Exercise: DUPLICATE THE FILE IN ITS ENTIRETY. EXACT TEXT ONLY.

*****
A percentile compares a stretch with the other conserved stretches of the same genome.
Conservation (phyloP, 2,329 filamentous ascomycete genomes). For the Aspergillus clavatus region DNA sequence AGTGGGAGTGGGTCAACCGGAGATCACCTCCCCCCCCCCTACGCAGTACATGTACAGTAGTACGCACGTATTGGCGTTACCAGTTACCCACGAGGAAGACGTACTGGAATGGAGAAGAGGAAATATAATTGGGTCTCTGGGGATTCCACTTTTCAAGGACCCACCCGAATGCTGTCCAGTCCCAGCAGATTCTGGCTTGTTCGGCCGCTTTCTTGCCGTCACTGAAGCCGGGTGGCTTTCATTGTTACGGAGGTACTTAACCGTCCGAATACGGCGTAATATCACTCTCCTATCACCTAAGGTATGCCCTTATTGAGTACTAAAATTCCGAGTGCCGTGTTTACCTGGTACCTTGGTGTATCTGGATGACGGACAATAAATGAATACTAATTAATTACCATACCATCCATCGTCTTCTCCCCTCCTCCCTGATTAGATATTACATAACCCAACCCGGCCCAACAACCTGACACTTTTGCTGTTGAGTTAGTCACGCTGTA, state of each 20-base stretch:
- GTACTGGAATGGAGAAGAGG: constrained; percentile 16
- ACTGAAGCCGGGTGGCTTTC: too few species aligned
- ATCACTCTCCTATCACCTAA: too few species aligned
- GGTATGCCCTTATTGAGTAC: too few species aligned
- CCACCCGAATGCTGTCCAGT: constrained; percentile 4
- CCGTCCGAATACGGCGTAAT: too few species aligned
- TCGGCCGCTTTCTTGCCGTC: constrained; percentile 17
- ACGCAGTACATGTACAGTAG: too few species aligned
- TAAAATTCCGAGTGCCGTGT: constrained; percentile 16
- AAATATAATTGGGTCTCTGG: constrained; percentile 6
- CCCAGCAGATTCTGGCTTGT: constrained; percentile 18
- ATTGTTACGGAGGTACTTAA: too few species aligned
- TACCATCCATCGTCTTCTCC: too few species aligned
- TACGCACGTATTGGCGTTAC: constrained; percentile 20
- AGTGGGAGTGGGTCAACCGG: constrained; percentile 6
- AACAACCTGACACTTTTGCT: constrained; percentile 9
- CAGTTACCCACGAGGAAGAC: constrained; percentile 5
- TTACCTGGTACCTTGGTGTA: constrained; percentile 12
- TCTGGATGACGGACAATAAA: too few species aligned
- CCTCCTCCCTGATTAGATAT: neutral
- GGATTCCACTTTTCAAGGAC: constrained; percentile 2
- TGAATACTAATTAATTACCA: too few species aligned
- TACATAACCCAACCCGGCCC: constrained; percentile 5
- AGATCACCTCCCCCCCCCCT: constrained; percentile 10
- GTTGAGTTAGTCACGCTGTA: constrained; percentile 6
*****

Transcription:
A percentile compares a stretch with the other conserved stretches of the same genome.
Conservation (phyloP, 2,329 filamentous ascomycete genomes). For the Aspergillus clavatus region DNA sequence AGTGGGAGTGGGTCAACCGGAGATCACCTCCCCCCCCCCTACGCAGTACATGTACAGTAGTACGCACGTATTGGCGTTACCAGTTACCCACGAGGAAGACGTACTGGAATGGAGAAGAGGAAATATAATTGGGTCTCTGGGGATTCCACTTTTCAAGGACCCACCCGAATGCTGTCCAGTCCCAGCAGATTCTGGCTTGTTCGGCCGCTTTCTTGCCGTCACTGAAGCCGGGTGGCTTTCATTGTTACGGAGGTACTTAACCGTCCGAATACGGCGTAATATCACTCTCCTATCACCTAAGGTATGCCCTTATTGAGTACTAAAATTCCGAGTGCCGTGTTTACCTGGTACCTTGGTGTATCTGGATGACGGACAATAAATGAATACTAATTAATTACCATACCATCCATCGTCTTCTCCCCTCCTCCCTGATTAGATATTACATAACCCAACCCGGCCCAACAACCTGACACTTTTGCTGTTGAGTTAGTCACGCTGTA, state of each 20-base stretch:
- GTACTGGAATGGAGAAGAGG: constrained; percentile 16
- ACTGAAGCCGGGTGGCTTTC: too few species aligned
- ATCACTCTCCTATCACCTAA: too few species aligned
- GGTATGCCCTTATTGAGTAC: too few species aligned
- CCACCCGAATGCTGTCCAGT: constrained; percentile 4
- CCGTCCGAATACGGCGTAAT: too few species aligned
- TCGGCCGCTTTCTTGCCGTC: constrained; percentile 17
- ACGCAGTACATGTACAGTAG: too few species aligned
- TAAAATTCCGAGTGCCGTGT: constrained; percentile 16
- AAATATAATTGGGTCTCTGG: constrained; percentile 6
- CCCAGCAGATTCTGGCTTGT: constrained; percentile 18
- ATTGTTACGGAGGTACTTAA: too few species aligned
- TACCATCCATCGTCTTCTCC: too few species aligned
- TACGCACGTATTGGCGTTAC: constrained; percentile 20
- AGTGGGAGTGGGTCAACCGG: constrained; percentile 6
- AACAACCTGACACTTTTGCT: constrained; percentile 9
- CAGTTACCCACGAGGAAGAC: constrained; percentile 5
- TTACCTGGTACCTTGGTGTA: constrained; percentile 12
- TCTGGATGACGGACAATAAA: too few species aligned
- CCTCCTCCCTGATTAGATAT: neutral
- GGATTCCACTTTTCAAGGAC: constrained; percentile 2
- TGAATACTAATTAATTACCA: too few species aligned
- TACATAACCCAACCCGGCCC: constrained; percentile 5
- AGATCACCTCCCCCCCCCCT: constrained; percentile 10
- GTTGAGTTAGTCACGCTGTA: constrained; percentile 6